Warranties and Customer Service: A New Approach
At Byggmeister we've combined our client service program and our marketing strategy into one single package. The essence of our program is easy: we try to make personal visits to as many of our past clients as possible at least once a year for several years after completion. I have two principal reasons for these visits: First, to monitor our clients' satisfaction with the work we've done; second, to stay in close contact with our client base.
I use a computer alarm program to remind me when a call or visit is due to a particular past project. For older projects I'm less systematic, but generally speaking, I'll call to visit a job older than two years if we're about to start a new project in the area, if I'll be in the neighborhood to look at a potential project, or if I just want to fill my weekly quota of visits.
Like almost all remodeling contractors, I rely heavily on referrals for our new work. I used to spend a couple thousand a year on advertising, but discovered that I was getting very little work from that effort. My lead tracking showed that almost all my work was coming from repeat work or referrals from past clients, so I decided to start spending those advertising dollars on past clients instead to see if I could get more return on my investment.
On a typical visit to a client, we ask questions about their likes and dislikes regarding our work, and how their view of the project has changed over time. We come prepared to caulk joints that have opened up, adjust cabinet doors that have sagged, or (most common) plane down doors that have swollen. Sometimes we fix more expensive flaws. When we do go out on a warranty call at a client's request, we make sure to check out the rest of the job and find one or two other things to adjust or correct.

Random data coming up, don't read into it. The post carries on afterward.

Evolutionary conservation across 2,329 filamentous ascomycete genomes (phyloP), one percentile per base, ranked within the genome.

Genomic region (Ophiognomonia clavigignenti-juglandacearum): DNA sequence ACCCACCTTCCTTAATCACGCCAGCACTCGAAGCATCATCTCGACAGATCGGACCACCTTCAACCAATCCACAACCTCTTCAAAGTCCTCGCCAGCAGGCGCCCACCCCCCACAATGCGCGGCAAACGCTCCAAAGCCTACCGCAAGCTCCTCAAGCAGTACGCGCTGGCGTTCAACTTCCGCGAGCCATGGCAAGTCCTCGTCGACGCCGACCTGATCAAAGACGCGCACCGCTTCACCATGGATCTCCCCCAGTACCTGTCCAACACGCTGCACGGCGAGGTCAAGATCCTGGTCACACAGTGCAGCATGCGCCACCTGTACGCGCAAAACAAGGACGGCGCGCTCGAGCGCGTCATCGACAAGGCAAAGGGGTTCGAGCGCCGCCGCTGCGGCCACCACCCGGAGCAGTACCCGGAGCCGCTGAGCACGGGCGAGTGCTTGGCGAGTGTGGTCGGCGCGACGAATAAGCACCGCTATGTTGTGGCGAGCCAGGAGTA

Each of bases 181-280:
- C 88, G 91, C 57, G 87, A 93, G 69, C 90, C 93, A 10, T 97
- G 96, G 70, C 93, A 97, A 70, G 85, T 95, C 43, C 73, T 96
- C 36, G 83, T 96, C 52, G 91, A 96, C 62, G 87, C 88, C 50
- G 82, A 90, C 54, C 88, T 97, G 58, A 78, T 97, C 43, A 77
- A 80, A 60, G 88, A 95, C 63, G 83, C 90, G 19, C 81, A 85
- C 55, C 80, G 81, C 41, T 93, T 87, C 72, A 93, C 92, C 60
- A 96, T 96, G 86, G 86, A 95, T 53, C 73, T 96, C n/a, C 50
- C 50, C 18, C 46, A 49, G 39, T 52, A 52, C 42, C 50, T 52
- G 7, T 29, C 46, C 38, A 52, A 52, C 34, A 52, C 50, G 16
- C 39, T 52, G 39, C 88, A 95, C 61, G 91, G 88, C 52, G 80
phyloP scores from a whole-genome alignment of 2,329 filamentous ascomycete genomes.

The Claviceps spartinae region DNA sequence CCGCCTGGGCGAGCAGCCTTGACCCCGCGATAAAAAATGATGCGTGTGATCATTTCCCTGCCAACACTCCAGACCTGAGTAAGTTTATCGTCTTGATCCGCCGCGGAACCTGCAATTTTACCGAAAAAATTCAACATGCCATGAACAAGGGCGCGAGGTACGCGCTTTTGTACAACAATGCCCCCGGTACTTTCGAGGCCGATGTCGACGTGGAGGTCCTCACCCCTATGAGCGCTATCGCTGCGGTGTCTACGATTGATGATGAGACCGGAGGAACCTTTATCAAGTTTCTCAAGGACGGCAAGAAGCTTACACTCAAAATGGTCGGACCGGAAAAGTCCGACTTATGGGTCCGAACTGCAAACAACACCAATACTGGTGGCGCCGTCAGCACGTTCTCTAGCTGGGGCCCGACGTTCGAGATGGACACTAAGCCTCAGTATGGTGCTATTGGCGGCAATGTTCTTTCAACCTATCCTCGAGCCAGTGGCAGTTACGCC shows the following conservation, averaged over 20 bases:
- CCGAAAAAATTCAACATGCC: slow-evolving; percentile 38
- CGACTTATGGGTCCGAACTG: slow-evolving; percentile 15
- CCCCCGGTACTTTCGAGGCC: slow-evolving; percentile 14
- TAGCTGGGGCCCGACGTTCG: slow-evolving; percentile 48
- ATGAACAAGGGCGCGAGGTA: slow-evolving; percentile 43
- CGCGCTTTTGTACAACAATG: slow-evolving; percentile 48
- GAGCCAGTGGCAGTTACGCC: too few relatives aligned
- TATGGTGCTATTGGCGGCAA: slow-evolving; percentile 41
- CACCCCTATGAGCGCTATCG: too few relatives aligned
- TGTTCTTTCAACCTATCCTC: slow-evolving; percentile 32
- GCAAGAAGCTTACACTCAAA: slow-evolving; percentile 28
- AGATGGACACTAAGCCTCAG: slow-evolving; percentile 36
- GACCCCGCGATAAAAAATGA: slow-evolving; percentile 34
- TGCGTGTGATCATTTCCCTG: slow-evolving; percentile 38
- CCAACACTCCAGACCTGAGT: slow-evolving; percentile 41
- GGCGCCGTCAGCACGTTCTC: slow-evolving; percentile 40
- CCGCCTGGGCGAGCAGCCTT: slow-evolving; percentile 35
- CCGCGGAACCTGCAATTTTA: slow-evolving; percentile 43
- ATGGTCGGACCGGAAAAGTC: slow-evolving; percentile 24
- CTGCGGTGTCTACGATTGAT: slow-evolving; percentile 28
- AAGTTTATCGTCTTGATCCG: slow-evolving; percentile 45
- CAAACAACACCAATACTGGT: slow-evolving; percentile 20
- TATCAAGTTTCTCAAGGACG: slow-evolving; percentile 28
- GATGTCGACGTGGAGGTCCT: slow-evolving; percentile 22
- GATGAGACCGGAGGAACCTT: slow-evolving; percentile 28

We've found in the years since we formally instituted the program that we've been able to reap several benefits:
- We discover how our building techniques and the products we use hold up over time. One example of something we've learned is just how important it is to prime (or otherwise seal) all sides of any exterior wood we use that's not pressure-treated. This is particularly true of cedar siding and pine trim. The importance of pre-priming all sides of exterior wood is not news. But it's still not the industry standard to do so: I drive by lots of jobsites with unpainted siding going up, or unprimed trim being installed on a porch or deck. If those builders went back to their jobs four or five years from now they'd be chagrined at how quickly the paint fails or the pine rots.
- We discover which design elements clients like best and which they regret. A good example of this lesson is the client for whom we built an addition when her children were very young. She couldn't imagine not wanting their bedroom on the same floor as hers. Now, six years later, she regrets not putting the master suite in the attic, away from the kid's bedrooms. This is valuable feedback to offer a potential client considering a similar expansion.
- We don't have to worry about anyone's forgetting us. Periodic visits let us maintain and even improve the rapport that we were able to establish during the project. We can put on our reference list jobs dating back six or eight years and know that everyone on the list still thinks highly of us. In fact, our reference list notes the year we did the work, and we suggest that potential clients call people from a few years back as well as more recent references, just to get an idea of how our work and service hold up over time.
- We're also there (literally as well as figuratively), when the remodeling bug bites a client again. One fourth to one third of our annual leads are repeat clients; almost all of those leads turn into jobs.
- We can turn lukewarm referrals into enthusiastic ones. Our jobs don't always go as well as we'd hope. Sometimes clients are left with the feeling that we performed adequately, not spectacularly. But if we return in twelve months with block planes and caulking guns all of a sudden they can't remember just what it could have been that irritated them some at the time.
- It's fun to see our past clients periodically. It's a real lift to do a job well and to have the homeowner really appreciate your effort; it's just as much of a lift to go back every now and then and see that they still enjoy your work, just as much as when you first did it. In a high-risk endeavor like residential remodeling, personal attention is essential. It's not enough to wow the client once and get the job. To make the most of your sales investment, you have to keep wowing the client, long after the project is complete.